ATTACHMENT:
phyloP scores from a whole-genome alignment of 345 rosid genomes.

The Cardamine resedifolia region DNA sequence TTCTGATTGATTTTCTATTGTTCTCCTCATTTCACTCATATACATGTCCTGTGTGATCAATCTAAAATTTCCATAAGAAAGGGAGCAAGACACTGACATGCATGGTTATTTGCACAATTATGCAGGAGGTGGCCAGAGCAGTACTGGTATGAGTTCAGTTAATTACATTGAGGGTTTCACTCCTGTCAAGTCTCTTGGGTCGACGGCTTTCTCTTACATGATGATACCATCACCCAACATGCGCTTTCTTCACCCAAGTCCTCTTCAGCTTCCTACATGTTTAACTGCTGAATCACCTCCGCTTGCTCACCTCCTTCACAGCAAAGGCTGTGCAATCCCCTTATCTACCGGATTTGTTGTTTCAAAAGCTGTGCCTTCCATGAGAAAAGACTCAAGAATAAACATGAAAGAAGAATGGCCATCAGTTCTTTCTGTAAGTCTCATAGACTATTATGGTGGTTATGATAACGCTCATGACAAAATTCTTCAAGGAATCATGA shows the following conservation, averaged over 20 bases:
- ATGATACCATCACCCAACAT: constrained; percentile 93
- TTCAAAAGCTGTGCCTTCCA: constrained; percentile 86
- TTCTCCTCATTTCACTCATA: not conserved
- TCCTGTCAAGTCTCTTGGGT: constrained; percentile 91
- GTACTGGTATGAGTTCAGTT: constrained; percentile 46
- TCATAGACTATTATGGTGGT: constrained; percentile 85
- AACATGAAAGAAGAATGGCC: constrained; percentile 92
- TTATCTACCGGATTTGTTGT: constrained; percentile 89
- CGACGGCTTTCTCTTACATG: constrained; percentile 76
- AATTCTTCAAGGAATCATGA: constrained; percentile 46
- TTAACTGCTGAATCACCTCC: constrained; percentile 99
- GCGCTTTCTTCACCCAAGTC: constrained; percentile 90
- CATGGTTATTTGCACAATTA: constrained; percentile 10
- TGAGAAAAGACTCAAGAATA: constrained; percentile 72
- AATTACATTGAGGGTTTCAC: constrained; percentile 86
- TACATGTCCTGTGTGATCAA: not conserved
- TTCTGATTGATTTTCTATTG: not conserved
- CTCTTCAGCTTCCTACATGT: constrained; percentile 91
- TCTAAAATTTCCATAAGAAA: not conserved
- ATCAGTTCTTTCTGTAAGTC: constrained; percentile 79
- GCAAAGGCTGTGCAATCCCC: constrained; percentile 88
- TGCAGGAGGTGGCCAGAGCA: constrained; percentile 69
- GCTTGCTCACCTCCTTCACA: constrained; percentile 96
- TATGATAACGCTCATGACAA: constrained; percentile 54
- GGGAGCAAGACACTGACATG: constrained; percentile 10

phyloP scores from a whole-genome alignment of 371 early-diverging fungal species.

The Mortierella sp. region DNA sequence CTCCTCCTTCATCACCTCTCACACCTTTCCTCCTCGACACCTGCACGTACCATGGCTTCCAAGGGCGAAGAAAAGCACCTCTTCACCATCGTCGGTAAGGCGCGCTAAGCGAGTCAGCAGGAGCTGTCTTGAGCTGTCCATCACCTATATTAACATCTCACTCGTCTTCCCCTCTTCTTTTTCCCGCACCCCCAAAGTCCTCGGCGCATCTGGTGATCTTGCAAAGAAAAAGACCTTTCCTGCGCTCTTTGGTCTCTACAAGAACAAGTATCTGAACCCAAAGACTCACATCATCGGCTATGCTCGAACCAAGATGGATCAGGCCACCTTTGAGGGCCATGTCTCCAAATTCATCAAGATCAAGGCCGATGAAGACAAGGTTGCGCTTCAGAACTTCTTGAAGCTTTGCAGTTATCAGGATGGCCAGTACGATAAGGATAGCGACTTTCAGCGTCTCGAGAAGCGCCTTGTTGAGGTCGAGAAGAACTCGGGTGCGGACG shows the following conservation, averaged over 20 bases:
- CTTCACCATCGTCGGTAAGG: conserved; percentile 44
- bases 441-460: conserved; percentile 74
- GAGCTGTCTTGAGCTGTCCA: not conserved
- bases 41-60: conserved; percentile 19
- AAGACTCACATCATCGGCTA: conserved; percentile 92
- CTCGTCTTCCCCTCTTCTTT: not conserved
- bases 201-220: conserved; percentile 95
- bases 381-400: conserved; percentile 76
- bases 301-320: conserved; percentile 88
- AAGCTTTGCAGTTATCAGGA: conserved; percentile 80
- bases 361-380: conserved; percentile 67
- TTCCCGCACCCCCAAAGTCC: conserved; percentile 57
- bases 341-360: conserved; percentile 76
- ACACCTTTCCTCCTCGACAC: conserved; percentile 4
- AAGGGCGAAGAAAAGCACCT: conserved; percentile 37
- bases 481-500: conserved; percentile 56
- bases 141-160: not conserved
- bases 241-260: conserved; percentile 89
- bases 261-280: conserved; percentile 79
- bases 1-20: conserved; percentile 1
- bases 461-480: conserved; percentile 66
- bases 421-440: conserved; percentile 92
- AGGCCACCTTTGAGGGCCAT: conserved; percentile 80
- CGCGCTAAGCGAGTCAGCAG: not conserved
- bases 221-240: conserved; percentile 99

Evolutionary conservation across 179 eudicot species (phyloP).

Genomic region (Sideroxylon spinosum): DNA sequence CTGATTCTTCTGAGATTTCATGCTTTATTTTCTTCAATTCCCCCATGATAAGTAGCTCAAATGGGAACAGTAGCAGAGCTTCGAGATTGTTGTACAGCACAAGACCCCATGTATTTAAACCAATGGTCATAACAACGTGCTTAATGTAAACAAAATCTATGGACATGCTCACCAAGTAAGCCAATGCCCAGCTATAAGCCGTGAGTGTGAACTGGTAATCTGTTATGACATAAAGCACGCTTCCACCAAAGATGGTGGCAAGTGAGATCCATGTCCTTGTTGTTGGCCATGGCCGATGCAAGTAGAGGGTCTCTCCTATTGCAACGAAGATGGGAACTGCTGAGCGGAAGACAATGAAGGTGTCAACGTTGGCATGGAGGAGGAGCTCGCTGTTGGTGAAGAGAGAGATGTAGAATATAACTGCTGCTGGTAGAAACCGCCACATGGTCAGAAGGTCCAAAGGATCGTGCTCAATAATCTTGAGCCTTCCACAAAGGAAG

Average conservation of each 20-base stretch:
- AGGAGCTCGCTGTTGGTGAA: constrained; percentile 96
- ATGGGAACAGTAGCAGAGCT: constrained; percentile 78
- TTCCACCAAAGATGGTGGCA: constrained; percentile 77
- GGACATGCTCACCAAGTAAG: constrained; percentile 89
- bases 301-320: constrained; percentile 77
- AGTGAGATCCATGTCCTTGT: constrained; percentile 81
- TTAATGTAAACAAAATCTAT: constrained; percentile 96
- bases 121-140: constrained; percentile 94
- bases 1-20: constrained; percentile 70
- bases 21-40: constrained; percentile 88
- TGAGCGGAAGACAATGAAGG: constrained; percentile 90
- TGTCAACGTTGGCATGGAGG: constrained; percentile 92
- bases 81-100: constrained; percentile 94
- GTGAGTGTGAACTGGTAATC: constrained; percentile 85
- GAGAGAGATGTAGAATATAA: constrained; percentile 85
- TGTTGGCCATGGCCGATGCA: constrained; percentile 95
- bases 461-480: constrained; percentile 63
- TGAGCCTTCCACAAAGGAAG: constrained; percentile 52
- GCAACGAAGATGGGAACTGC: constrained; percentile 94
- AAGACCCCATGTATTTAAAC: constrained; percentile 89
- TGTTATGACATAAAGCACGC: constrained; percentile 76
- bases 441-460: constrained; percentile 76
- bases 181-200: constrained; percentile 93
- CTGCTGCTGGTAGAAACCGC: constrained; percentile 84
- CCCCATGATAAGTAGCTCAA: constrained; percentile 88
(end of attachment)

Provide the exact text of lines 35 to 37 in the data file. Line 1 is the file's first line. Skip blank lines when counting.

- CTCGTCTTCCCCTCTTCTTT: not conserved
- bases 201-220: conserved; percentile 95
- bases 381-400: conserved; percentile 76